On my first night in the Eje Cafetero, I slept at the newly opened Bio Habitat Hotel, a collection of 12 glass cubes set into the steep hillside of a former coffee farm. I had eaten dinner at the sleek on-site restaurant, Basto, where 31-year-old chef María Clara Roa served house-made liquor infused with maracuyá, or passion fruit, and dishes that paid homage to Colombia’s regional diversity and abundance of fresh produce. “I think we’re seeing a generational change with this growing interest in nature and conservation,” she told me. “And the same thing is happening in restaurants. We’re working with local farms, traditional flavors, indigenous ingredients.”

I woke to a view of tangled jungle vines, hanging like curtains outside my glass-walled guest room, and a neon-blue honeycreeper perched on my balcony. As the sun came up, obscured by damp woolen clouds, I walked down into the forest with 25-year-old ecologist Nicolás Giraldo Echeverry, who left his doctoral program in Bogotá to launch a tour operator called Penelope Birding with his cousin, Camilo Ernesto Echeverri García. Toucans the size and color of avocados sat among the giant silver leaves of yagrumo trees, and heliconias drooped low over a burbling stream.

It was Giraldo who took me to Zuluaga’s farm that afternoon. After wandering the grounds for more than an hour, we sat for cups of delicate, mahogany-colored coffee redolent of jasmine and orange flowers — the kind of coffee that, until a few years ago, was all but impossible to find here. Today, Giraldo told me, small coffee shops have popped up throughout the Eje Cafetero, places like Cultivar Café in Filandia and Café del Guadual in the bigger town of Circasia, that treat the beans with the reverence and care they deserve.

A day later, I drove down into the Cocora Valley, where stands of wax palms spike the bright green pastures like javelins. Four years ago, María Camila Ospina, 29, opened a small eco-hotel near Salento called La Cabaña with her parents, Héctor and Lina, turning two haciendas on the family’s century-old dairy farm into 10 simple but comfortable rooms. From the hammocks that hang lazily under the deep verandas, you can see forest-draped cliffs rearing up to block the sky. On the garden terrace, surrounded by lilies and birds-of-paradise, I ate one of many great meals I had in the Eje Cafetero: a whole trout simmered over an open fire in a bath of garlic and sweet, grassy milk, collected the day before from the farm’s own cows.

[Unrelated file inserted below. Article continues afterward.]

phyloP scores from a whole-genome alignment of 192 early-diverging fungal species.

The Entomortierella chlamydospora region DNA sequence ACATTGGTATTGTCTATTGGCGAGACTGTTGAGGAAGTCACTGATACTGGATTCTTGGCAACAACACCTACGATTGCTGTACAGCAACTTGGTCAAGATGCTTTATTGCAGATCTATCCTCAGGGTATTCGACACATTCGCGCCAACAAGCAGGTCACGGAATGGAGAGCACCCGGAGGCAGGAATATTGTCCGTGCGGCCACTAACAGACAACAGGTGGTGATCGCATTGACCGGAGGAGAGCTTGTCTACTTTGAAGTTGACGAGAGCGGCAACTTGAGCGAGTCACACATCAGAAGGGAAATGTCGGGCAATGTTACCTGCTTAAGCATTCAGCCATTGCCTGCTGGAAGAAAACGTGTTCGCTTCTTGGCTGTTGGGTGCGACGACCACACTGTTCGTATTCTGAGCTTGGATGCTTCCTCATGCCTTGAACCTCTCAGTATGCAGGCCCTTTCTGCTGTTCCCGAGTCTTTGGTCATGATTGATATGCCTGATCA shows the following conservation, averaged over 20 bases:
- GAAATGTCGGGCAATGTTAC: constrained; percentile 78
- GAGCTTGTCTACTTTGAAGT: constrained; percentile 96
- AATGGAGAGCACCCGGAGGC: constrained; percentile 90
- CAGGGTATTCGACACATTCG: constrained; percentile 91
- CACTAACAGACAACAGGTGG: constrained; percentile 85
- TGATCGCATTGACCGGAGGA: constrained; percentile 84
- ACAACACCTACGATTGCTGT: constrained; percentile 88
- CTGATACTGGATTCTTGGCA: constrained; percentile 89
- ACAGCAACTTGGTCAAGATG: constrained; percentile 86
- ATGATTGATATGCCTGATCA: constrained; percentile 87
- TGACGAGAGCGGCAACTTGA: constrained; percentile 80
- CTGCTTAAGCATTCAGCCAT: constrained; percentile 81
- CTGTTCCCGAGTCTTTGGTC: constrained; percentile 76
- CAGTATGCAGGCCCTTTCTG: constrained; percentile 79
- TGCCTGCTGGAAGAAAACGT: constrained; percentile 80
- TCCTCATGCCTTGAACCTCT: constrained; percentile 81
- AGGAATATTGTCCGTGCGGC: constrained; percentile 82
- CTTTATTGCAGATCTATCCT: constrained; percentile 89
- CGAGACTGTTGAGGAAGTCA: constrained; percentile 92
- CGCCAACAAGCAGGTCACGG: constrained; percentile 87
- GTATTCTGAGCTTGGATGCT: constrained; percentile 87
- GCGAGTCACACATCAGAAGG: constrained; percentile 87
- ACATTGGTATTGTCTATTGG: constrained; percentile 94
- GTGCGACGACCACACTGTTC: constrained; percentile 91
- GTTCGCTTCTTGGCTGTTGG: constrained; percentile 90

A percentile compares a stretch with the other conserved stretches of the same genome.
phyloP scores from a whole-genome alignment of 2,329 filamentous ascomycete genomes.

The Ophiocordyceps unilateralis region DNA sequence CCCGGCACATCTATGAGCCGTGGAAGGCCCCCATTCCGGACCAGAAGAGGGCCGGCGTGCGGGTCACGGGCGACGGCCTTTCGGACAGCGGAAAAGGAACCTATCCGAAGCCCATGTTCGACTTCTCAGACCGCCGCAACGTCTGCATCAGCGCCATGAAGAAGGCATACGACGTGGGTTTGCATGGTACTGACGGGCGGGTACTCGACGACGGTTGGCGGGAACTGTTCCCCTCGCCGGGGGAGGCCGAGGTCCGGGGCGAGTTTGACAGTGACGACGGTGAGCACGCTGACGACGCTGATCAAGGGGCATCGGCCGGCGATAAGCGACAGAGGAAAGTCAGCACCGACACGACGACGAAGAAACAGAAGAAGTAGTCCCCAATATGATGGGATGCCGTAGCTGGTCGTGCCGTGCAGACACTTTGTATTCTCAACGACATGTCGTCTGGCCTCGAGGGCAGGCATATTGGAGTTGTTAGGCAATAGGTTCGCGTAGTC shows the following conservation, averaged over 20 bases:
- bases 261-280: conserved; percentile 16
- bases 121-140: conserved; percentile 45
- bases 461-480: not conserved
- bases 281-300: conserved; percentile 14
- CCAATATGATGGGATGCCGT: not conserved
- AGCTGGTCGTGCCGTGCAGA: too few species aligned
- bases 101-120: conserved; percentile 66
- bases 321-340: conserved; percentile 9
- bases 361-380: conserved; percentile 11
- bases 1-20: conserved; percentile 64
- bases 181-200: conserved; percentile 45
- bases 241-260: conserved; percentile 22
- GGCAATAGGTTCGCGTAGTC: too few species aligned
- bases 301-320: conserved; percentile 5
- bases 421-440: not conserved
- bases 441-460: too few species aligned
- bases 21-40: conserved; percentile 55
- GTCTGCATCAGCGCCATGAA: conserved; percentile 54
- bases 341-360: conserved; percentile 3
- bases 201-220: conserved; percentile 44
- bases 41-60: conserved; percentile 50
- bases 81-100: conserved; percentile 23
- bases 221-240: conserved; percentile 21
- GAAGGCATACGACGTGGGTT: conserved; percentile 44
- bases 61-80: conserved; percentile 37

Back at Helena Adentro the next afternoon, I ordered marranitas, traditionally a dish of plantain croquettes stuffed with minced pork, reimagined here as crisp orbs of white corn filled with pulled pork shank and dressed with decadent lashings of queso ranchero. I ate goat-milk cheese, produced by the 35-year-old cook Juan Luis Mejía at his family’s 200-year-old hacienda, and a salad of deep-fried chicharrón, a central-Colombian specialty, shattered among tomatoes, onions, and wedges of sweet mandarin orange. I drank Parce Rum, distilled in nearby Armenia, poured over a sphere of ice studded with pink flowers grown on the Helena Adentro farm at the edge of Filandia. “The idea is that you can do something fresh with all the same ingredients,” Gosling said. “It’s Colombian flavors combined in new ways.”

A short drive away, on a steep hillside above the village of Calarcá, Fajardo and his brother, Miguel, have brought a similar approach to the region’s most famous crop. On the morning I visited their four-year-old coffee farm, Miguel walked me up and down a steep hillside between rows of bourbon, geisha, and woosh woosh — varieties not often grown in the Eje Cafetero, some thriving, others having a harder time. The land smelled damp and fresh; the berries that Miguel plucked off the plants were tannic and sweet, the white flowers bright starbursts among the dark green leaves.

Down in the farmhouse, Alejandro had installed himself over a wood-burning stove, preparing tamales and reheating fat red beans from the night before, the kind of traditional food he hopes to serve to guests when the farm eventually opens a simple guesthouse. The farm is called El Fénix, Miguel explained as we looked out over the hazy valley spread out below, “because it rose from the ashes.”

Original Article: